Controlling Strabismus with Contact Lenses
This case study explores how contact lenses can improve a patient's visual development and functioning.
By Darin Strako, OD, and Janice Jurkus, OD, MBA
Contact lenses have been credited with providing better vision, more normal retinal image size, less distortion and a wider field of view than glasses. What is sometimes forgotten is that contact lenses can also help the patient's visual development, visual functioning and binocularity. Following is a case report that demonstrates the added benefits that prescribing contact lenses can provide.
Figure 1a and 1b. Patient exhibiting alternating
exo-deviation without correction. Notice pupillary reflex near the limbus of right eye when the left eye is fixating (Figure 1a) and near the limbus of the left eye when the right eye is fixating (Figure
An 11-year-old African American female, AS, was referred to the Illinois Eye Institute for an evaluation of her eye turn and to begin vision therapy. She also wanted new spectacles and contact lenses. Her ocular history revealed a large exotropia and high myopia diagnosed as an infant. She began wearing glasses at age 2 and contact lenses were initially prescribed for her at age 3. Our young patient's contact lens history included wearing RGP lenses, but due to comfort issues she preferred daily wear soft toric lenses. She was very happy with the vision and comfort of the soft toric lenses, but discontinued lens wear because one lens was torn. Prior to the lens damage, our patient wore her glasses and contact lenses an equal amount of time.
AS was born five weeks premature secondary to intrauterine growth retardation. Her birth weight was 2 lbs., 14 oz. She is small in stature compared to the average 11-year-old. Despite the early arrival, all developmental milestones were met, such as crawling by 10 months, talking by 12 months and walking by 14 months. Currently, she is in the sixth grade and is getting A's and B's in her studies. AS is healthy; no medications or allergies were reported.
Our initial work-up confirmed her high myopia. Her glasses measured OD 17.501.50x161 and OS 20.25 2.50x005 with 20/30 distance acuity OU. Her near vision measured through her glasses was 20/60 OU. The cover test performed while wearing glasses revealed a constant alternating exotropia (CAXT) of 50 prism diopters at distance and 64 prism diopters at near. The near exotropia measured without correction was 55 prism diopters CAXT. Random dot stereopsis was not achieved with or without prism neutralization of 50 prism diopters BI. The Worth 4 Dot testing indicated crossed diplopia at distance and near with 50 prism diopters BI. Pupils, confrontation fields, color vision, EOMs were normal.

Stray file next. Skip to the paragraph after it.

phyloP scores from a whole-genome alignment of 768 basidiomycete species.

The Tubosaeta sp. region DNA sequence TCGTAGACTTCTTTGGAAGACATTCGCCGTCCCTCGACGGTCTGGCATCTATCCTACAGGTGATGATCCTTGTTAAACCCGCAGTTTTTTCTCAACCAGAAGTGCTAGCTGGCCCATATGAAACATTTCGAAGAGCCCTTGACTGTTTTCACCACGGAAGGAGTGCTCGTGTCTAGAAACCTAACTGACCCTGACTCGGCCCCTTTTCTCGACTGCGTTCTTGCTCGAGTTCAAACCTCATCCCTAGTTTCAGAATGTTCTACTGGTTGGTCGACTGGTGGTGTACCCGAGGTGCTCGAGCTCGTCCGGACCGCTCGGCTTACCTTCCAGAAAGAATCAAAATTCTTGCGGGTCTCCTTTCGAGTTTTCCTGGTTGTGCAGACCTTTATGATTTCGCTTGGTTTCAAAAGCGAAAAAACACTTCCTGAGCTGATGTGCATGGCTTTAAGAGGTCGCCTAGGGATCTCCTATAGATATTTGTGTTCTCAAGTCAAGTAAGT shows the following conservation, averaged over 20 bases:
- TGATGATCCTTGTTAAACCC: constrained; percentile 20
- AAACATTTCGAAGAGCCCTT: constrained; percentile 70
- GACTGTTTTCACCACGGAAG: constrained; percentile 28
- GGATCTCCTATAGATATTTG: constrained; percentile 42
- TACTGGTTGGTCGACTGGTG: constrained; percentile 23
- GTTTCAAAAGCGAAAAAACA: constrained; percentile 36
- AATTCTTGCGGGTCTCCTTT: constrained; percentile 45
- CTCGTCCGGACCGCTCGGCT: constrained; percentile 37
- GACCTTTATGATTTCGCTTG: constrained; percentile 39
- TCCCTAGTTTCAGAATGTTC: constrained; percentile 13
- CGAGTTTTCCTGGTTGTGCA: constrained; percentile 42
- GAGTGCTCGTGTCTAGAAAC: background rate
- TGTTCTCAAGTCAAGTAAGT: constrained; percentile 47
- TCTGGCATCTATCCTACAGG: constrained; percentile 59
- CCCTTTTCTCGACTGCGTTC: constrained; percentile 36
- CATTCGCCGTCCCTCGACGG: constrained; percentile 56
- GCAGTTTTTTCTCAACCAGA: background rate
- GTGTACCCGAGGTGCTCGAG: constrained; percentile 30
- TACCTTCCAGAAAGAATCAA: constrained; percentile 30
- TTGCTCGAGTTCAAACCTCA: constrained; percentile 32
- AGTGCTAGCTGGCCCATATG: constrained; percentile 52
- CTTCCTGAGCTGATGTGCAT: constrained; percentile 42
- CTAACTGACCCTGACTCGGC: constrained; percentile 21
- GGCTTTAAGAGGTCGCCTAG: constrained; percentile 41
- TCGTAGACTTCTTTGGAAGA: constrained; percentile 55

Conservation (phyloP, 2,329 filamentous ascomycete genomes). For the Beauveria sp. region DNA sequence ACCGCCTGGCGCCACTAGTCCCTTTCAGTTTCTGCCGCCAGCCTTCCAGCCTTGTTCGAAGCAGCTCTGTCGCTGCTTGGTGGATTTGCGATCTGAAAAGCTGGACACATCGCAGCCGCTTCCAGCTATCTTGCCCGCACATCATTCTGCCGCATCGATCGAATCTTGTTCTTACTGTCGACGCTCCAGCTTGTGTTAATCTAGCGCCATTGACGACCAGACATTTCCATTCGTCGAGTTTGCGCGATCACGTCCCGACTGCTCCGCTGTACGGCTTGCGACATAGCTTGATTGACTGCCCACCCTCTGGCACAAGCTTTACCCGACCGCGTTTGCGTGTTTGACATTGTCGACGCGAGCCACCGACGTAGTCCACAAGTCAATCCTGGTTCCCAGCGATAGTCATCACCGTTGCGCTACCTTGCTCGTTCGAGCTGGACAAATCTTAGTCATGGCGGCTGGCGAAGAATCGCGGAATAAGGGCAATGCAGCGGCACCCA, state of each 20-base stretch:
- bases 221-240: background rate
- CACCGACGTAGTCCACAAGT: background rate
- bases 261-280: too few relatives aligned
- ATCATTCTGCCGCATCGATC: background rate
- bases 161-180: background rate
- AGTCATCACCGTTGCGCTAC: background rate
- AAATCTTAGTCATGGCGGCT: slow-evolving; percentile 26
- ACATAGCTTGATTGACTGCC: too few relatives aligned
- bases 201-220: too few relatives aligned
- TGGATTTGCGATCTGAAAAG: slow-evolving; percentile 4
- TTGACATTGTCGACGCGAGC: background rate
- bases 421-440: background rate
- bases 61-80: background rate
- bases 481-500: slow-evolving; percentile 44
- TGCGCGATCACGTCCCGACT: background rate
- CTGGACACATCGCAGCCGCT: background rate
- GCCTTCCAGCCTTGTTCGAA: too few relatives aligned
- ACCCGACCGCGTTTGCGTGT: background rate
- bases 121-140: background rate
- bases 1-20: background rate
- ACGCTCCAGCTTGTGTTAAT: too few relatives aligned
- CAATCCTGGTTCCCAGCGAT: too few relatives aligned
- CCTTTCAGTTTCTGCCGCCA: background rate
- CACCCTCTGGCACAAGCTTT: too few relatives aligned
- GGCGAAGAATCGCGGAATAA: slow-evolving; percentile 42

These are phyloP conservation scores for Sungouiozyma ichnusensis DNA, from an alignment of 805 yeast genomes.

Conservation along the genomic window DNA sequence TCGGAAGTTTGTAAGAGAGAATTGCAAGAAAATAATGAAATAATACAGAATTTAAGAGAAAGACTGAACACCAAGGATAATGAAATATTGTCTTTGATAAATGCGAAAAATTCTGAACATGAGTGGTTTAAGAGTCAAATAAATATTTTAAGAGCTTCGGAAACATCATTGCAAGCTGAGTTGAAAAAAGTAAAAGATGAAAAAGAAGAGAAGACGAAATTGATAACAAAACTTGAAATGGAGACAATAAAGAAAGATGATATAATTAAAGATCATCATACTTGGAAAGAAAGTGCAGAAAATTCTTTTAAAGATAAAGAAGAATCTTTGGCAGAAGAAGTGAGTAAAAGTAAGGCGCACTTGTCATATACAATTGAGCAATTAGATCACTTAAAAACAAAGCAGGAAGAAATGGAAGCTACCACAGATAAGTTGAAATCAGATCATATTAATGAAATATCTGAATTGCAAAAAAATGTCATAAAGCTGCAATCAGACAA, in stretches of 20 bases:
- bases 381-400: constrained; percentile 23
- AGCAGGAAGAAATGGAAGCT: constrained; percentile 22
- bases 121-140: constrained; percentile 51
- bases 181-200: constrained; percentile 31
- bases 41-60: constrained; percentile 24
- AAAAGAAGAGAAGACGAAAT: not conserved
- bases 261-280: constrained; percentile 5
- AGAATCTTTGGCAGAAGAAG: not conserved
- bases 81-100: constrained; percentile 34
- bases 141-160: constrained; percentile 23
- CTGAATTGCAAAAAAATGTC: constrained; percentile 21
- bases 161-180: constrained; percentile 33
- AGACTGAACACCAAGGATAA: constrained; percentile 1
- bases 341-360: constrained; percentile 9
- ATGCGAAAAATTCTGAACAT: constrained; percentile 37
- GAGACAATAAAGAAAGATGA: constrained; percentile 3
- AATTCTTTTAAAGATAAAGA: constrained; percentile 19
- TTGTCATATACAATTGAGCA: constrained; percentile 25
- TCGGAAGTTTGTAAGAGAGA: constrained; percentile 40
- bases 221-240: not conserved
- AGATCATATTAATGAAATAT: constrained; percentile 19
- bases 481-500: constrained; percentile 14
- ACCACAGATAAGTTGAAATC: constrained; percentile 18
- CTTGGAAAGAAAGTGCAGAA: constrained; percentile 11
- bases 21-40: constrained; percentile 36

Anterior segment exam was unremarkable. Intraocular pressures measured with a non-contact tonometer were within normal limits. As expected, the dilated fundus exam revealed myopic crescents, stretching around the disks but neither eye had a staphyloma.
Keratometry measurements showed significant corneal cylinder, 47.75/50.75 @ 090 OD and 48.50/51.00 @ 090 OS. Our refraction slightly improved her visual acuity: OD 18.002.50 x165, 20/25 and OS 19.001.50 x015, 20/25.
At this point our diagnosis was compound myopic astigmatism (CMA), constant alternating exotropia (CAXT) and myopic degeneration OU.
We were pleased and somewhat surprised that her aided acuity was good. The ability to see almost 20/20 stemmed from a few reasons. First, her initial correction was prescribed at age 2. This is within the sensitive period for vision development (up to age 8). Since she was fit with contact lenses at an early age, the improved retinal images enhanced her visual development despite her high myopia. Second, her alternating strabismus allowed her vision to develop equally because she alternates fixation eye to eye as opposed to constantly fixating with one eye. Finally, her fundus was not damaged from the thinning often seen in highly myopic eyes.
We assessed her binocular system. A cover test and stereopsis testing revealed a lack of bifoveal fixation. She had a constant alternating exotropia, which means she is unable to fixate with both eyes simultaneously. Random dot stereopsis was not achieved because it requires bifoveal fixation in order to see the image. Using relieving prism of 50 prism diopters BI to overcome her exotropia, we were unable to demonstrate stereopsis. We tested sensory fusion, the combining of retinal images within the visual cortex using a Worth 4 dot with 50 prism diopters BI relieving prism. This demonstrates the potential for sensory fusion at the patient's angle of deviation. AS was unable demonstrate sensory fusion.
Our plan was to prescribe contact lenses and reevaluate binocular functioning while wearing the lenses. If improvement was noted, vision therapy could more readily enhance visual functioning.
Contact Lens Fitting
When prescribing contact lenses for the high myope, it is critical to take vertex distance into consideration. Theoretically, the power at the corneal plane, determined by the vertex distance conversion, significantly reduces the amount of minus power.
Spectacle plane Corneal plane
18.002.50 x 165 14.751.75 x 165
19.001.50 x 015 16.501.00 x 015